Being the religion I am most familiar with, and the one that is by far the most prevalent in America, I will use Christianity as the guinea-pig of my argument. First, let’s once again establish the criteria for being a Christian: first and foremost, one must believe in the divinity of Jesus Christ. This is the founding precept of the religion. Furthermore, one must believe that Jesus is the messiah, the Son of God, and representative of one-third of the holy trinity – the other two being the Father and the Holy Spirit. Although some liberal Christian thinkers now claim a separation between the miraculous aspect of Jesus’ life and the religion itself, I find it rather cheap to claim to be a Christian without attesting to the miracles that Jesus performed and was a part of. The claim that he was not involved in these miracles that transcended the laws of nature infers that he was not divine, which is the founding principle of the entire religion. Consequently, I find a belief in the miracle stories mandatory if one desires to call oneself a Christian.

Now that we have that settled, we can begin to make an honest evaluation of the plausibility that Christianity is true. Let’s start with one of the central claims that attempts to prove Jesus’ divinity. The incredibility of his life begins straight from the womb; Jesus is purported to have been born of a virgin. Since this claim is often brushed off without much critical thought, let’s take a moment to ponder it. His mother did not have sex. She did not go through the natural processes of bearing a baby that is required by nature. No, instead, God decided to secure the purity of his son’s mother and impregnate her through, well, we don’t know how. But since God did it, we don’t need to know. It goes without saying that this claim would be deemed absolutely absurd if not tied to the most popular religion in the world. And yet it is so widely accepted to believe this claim because, for some reason, God decided to make it happen this way. God: the lazy excuse we make for that which we cannot understand.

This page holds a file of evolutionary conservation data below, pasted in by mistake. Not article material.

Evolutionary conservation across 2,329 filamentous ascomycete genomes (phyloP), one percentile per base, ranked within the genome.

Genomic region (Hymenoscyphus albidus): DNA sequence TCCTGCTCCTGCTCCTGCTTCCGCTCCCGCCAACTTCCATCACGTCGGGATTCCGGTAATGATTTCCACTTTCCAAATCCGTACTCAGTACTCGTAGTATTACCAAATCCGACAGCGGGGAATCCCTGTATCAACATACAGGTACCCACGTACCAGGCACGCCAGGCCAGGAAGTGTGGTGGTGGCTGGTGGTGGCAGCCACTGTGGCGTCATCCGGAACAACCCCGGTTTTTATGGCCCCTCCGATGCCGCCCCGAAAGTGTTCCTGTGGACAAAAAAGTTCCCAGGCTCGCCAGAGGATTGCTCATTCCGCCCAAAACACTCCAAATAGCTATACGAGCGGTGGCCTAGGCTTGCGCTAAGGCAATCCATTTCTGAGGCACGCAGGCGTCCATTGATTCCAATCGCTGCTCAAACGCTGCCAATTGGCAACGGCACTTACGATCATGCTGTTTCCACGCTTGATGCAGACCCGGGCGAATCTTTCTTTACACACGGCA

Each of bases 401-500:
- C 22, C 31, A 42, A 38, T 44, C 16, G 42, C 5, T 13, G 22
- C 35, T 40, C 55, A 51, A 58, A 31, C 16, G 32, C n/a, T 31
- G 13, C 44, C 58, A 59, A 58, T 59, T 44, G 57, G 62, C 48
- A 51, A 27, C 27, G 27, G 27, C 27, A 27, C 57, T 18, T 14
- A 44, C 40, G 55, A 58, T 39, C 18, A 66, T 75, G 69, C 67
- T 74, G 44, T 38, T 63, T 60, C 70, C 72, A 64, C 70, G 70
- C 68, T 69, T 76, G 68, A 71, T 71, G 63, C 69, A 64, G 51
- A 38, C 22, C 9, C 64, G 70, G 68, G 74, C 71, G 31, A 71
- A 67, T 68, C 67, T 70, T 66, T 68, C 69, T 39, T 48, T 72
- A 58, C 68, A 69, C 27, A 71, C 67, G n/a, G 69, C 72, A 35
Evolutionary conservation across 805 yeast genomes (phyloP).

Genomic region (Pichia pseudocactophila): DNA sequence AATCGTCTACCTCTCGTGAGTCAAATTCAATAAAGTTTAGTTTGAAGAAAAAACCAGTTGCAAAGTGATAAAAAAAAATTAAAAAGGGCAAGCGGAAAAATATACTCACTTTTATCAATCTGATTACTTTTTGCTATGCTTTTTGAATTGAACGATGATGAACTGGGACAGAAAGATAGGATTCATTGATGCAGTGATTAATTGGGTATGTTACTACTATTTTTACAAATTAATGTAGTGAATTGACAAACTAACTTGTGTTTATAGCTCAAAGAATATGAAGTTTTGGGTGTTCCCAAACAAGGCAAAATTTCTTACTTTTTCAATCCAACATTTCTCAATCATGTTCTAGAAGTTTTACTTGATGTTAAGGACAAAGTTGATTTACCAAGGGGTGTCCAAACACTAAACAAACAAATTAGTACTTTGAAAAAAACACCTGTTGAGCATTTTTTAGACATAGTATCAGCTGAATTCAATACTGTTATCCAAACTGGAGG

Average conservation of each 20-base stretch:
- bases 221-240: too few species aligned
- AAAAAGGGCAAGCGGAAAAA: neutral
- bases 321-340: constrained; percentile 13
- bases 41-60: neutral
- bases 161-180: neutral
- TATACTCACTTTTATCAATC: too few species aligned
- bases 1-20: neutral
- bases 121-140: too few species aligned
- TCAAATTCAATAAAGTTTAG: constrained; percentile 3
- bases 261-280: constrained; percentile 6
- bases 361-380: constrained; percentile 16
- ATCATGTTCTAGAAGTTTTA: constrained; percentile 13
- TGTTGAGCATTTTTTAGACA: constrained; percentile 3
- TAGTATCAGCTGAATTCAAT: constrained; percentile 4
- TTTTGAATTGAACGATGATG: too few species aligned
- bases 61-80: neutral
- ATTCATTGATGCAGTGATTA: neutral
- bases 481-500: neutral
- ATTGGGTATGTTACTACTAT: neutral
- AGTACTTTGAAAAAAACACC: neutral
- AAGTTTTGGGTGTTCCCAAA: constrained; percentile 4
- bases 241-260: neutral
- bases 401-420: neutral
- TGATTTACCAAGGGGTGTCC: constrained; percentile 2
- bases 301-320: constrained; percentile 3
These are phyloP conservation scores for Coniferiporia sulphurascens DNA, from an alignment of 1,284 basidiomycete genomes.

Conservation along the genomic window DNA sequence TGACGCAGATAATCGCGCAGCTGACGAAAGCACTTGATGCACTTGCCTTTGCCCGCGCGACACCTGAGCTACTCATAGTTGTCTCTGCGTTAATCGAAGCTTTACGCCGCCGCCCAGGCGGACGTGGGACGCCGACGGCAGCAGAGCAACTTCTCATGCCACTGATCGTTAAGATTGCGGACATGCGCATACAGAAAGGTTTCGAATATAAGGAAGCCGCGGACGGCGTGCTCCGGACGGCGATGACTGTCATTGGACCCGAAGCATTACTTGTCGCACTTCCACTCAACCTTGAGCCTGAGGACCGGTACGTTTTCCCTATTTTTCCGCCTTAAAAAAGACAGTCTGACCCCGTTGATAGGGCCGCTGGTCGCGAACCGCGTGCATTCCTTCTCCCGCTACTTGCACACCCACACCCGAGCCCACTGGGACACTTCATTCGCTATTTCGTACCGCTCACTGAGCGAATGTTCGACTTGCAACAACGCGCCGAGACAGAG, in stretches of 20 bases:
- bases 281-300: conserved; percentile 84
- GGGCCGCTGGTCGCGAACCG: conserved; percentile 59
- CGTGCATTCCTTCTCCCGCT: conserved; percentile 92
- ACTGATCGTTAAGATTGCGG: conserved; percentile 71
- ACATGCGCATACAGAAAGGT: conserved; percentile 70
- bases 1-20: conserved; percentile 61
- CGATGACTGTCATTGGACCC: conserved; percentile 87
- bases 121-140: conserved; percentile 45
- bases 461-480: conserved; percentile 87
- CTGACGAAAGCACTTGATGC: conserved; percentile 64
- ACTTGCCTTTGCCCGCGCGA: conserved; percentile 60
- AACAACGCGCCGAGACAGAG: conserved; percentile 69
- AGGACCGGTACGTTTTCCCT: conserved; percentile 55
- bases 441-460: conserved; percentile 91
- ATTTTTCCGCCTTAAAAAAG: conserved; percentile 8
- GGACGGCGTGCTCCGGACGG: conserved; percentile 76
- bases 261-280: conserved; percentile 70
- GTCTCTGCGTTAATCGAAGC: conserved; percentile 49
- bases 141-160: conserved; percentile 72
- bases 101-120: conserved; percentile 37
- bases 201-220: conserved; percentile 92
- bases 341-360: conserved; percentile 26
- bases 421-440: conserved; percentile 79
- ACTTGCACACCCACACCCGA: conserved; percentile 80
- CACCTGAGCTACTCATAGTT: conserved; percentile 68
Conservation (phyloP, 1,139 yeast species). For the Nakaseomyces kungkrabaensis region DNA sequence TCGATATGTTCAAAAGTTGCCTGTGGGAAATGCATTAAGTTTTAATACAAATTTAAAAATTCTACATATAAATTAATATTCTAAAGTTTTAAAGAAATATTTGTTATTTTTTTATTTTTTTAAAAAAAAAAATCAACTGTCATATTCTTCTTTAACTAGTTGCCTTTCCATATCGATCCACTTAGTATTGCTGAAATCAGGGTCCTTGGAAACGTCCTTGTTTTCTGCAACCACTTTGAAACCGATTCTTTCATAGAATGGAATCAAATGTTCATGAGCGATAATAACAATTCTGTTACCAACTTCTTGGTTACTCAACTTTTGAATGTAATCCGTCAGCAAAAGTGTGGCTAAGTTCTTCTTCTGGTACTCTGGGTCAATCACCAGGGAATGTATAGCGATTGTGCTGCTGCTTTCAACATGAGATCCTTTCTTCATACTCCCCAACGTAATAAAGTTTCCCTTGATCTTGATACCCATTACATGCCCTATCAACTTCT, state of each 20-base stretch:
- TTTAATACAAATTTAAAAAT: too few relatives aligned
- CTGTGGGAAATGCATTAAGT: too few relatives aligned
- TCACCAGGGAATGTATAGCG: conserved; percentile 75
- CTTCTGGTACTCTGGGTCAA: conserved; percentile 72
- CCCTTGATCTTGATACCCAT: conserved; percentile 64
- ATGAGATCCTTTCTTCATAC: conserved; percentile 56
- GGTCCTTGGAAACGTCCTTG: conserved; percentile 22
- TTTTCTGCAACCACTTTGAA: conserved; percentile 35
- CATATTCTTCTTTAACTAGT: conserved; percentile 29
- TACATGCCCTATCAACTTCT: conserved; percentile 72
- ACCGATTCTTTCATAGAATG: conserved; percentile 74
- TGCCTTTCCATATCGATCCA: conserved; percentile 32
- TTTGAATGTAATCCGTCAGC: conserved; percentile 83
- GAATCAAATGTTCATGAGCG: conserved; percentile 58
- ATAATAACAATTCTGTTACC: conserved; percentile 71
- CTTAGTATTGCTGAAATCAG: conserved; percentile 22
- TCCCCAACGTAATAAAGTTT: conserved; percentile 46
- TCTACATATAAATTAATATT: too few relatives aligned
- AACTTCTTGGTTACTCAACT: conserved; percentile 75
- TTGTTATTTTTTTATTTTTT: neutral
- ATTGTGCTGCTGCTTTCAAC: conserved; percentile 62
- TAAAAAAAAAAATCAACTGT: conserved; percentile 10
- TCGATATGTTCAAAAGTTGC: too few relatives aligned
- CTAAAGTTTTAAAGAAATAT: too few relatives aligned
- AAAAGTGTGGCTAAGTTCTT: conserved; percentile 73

To truly grasp the magnitude of this absurdity, we must view it from the lens of modern-day intellectual reason. If God had happened to intervene in such a way in our current society, would it be accepted? Would people give the notion that a baby was born of a virgin a second thought if such news was circulated today? Of course not. This kind of information would be discarded immediately. Why? Because it is simply implausible, given our understanding of science. I think most of us would agree that this sort of thing simply would – could – not happen, let alone be accepted, in modern society. And the fact that these claims were made 2000 years ago does not in any way make them any more plausible than they are now.